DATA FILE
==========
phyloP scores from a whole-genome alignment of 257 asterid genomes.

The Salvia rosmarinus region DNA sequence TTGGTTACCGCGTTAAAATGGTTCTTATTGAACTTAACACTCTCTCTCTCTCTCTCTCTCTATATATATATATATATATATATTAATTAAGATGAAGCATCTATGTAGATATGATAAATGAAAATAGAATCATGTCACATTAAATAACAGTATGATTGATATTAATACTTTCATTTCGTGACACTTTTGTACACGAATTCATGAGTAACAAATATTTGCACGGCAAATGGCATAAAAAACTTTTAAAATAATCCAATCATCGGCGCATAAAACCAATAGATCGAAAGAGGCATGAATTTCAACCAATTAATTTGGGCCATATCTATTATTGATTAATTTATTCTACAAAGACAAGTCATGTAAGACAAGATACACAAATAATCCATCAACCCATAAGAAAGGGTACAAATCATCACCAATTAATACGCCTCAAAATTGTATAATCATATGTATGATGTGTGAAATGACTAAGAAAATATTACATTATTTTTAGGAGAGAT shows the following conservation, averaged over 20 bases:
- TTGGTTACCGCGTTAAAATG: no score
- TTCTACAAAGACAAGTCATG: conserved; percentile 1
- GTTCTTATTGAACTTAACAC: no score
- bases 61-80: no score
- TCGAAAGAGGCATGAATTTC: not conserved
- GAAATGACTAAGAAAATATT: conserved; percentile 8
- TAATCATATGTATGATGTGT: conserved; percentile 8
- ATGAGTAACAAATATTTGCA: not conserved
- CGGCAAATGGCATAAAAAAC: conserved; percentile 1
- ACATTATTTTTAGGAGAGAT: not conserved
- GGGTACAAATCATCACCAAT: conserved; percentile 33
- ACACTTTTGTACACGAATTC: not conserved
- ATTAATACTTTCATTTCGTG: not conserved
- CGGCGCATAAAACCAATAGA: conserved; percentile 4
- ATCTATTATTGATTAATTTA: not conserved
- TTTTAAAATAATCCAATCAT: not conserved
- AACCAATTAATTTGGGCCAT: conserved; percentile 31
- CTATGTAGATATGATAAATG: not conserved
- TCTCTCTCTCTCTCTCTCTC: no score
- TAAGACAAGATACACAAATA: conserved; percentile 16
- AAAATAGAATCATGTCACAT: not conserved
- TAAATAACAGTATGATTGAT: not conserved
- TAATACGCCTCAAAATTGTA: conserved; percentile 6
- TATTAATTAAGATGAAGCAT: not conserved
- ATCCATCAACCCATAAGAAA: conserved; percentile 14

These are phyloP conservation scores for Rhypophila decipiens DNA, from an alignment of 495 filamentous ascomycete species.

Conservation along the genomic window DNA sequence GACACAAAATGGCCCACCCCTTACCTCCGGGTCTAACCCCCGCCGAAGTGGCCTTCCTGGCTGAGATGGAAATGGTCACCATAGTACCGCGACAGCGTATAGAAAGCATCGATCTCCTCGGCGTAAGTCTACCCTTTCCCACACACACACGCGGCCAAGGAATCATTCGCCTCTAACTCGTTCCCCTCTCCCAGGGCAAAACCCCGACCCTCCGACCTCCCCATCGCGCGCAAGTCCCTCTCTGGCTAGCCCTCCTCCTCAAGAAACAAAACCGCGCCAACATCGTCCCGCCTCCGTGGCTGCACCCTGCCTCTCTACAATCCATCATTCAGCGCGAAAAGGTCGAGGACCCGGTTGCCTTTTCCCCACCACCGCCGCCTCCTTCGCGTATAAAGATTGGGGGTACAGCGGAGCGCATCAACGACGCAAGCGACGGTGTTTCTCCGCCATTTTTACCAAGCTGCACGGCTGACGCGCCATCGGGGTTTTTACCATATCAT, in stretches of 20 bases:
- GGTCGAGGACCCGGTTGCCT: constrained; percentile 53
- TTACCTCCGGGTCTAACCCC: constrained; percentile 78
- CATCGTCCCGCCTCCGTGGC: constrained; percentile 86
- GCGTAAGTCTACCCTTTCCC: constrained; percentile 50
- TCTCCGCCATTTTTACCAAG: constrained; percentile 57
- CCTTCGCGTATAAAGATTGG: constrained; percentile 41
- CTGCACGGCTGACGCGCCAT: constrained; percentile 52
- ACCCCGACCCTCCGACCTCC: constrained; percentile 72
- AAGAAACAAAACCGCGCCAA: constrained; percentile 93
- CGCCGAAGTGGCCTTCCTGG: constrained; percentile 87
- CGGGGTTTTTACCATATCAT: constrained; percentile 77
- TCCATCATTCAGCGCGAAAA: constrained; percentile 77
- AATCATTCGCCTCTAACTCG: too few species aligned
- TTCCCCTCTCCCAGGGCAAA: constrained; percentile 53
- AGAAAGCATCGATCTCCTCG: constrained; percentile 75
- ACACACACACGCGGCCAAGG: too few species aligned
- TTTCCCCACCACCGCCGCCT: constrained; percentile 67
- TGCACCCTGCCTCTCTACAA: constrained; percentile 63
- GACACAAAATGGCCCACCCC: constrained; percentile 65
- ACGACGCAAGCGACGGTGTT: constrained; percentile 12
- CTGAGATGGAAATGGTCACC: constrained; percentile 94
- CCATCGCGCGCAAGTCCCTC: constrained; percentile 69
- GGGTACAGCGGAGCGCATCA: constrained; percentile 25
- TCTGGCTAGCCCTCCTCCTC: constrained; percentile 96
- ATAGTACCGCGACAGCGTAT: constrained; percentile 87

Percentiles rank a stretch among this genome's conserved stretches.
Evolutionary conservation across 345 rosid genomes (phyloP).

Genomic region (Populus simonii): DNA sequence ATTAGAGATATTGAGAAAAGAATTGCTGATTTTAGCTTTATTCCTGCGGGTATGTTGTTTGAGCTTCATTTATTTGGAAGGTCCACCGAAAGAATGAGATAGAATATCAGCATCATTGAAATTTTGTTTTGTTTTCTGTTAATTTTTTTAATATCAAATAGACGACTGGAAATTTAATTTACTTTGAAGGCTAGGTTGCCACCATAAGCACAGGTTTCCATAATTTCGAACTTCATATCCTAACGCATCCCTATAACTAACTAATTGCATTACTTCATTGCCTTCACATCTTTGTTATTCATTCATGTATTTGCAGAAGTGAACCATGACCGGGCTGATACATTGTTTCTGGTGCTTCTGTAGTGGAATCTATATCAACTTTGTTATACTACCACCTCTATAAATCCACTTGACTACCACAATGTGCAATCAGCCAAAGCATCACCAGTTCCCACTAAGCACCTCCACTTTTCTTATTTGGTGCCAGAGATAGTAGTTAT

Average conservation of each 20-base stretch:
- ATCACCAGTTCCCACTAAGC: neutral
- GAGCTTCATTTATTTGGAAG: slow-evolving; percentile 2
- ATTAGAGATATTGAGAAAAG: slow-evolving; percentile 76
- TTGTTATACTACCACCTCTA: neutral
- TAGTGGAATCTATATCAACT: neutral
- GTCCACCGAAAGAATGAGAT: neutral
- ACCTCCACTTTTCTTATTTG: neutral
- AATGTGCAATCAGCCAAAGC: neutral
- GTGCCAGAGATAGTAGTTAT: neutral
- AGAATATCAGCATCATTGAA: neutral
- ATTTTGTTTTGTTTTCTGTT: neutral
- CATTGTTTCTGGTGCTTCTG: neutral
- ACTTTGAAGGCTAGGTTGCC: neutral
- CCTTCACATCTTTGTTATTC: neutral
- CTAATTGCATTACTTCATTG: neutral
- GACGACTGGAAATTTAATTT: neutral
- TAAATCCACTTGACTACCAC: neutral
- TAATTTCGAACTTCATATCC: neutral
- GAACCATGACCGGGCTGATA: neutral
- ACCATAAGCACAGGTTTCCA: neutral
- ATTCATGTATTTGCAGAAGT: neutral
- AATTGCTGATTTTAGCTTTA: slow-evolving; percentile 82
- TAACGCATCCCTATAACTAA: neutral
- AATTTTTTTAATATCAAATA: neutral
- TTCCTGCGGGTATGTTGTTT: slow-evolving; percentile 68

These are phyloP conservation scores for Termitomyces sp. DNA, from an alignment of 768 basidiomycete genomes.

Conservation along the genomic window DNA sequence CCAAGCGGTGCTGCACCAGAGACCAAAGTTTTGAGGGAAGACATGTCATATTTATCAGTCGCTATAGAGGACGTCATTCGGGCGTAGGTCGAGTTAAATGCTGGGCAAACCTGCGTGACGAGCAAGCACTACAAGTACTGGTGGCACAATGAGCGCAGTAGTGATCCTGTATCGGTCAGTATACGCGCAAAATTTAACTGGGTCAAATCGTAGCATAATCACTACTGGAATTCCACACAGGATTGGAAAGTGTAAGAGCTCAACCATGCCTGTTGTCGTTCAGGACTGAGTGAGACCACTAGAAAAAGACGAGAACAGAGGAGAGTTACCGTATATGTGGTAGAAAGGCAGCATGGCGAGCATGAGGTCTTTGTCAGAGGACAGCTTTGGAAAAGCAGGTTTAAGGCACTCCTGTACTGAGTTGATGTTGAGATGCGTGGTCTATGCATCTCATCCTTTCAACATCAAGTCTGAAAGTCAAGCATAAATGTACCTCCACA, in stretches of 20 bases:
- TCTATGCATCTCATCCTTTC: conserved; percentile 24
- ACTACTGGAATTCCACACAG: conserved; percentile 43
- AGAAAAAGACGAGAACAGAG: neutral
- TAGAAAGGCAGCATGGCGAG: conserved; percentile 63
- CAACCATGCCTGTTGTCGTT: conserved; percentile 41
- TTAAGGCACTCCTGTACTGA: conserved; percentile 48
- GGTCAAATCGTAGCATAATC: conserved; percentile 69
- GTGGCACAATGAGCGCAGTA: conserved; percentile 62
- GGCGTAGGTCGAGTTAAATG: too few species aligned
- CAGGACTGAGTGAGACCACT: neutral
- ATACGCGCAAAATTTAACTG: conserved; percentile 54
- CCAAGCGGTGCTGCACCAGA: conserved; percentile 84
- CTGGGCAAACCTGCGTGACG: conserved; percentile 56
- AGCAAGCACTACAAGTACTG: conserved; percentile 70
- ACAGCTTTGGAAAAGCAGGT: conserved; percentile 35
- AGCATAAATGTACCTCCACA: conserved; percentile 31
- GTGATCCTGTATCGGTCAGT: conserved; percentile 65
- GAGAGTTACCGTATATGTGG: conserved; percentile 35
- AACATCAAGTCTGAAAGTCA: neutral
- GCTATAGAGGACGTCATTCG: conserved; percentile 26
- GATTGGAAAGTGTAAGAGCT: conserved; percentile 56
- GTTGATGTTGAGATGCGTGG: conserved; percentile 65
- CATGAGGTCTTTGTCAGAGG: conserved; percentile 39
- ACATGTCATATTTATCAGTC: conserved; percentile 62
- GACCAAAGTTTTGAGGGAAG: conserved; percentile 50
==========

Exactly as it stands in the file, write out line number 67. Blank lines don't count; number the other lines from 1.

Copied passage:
- GTGCCAGAGATAGTAGTTAT: neutral